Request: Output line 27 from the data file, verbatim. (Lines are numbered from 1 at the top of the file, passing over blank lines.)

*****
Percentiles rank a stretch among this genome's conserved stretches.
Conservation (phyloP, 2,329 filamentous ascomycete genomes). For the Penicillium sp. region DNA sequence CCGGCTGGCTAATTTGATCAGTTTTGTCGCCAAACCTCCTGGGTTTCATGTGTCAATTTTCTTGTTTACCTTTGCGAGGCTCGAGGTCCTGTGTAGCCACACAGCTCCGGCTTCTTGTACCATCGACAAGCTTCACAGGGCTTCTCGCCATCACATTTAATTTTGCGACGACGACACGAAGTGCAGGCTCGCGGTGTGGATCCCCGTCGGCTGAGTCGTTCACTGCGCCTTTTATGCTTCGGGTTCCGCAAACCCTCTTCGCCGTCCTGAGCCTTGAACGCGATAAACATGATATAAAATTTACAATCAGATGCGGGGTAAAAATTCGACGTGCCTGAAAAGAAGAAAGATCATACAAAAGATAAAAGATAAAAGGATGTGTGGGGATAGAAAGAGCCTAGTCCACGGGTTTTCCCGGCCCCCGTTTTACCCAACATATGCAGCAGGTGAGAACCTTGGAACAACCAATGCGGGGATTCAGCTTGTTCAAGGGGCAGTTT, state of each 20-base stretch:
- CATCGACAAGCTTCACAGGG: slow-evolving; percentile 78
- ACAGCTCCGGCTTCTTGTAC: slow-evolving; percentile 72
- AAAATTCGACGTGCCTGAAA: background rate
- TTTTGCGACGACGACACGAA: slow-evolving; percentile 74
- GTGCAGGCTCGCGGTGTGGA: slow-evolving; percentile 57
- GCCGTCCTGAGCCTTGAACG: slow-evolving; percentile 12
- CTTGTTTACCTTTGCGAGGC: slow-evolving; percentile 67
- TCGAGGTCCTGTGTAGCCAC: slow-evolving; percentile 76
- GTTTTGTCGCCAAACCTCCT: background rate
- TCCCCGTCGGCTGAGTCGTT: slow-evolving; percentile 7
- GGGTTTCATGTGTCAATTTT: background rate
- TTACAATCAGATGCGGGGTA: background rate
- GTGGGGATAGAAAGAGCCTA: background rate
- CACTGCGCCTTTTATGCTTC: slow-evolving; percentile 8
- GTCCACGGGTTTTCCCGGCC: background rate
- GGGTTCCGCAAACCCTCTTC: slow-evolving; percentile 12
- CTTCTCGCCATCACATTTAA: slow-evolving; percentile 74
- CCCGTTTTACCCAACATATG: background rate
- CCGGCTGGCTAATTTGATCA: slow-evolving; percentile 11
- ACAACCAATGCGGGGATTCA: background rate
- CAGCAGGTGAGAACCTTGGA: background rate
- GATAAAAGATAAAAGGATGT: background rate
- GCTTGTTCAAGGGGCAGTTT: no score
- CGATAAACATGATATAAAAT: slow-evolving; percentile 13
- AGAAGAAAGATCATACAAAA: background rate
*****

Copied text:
- AGAAGAAAGATCATACAAAA: background rate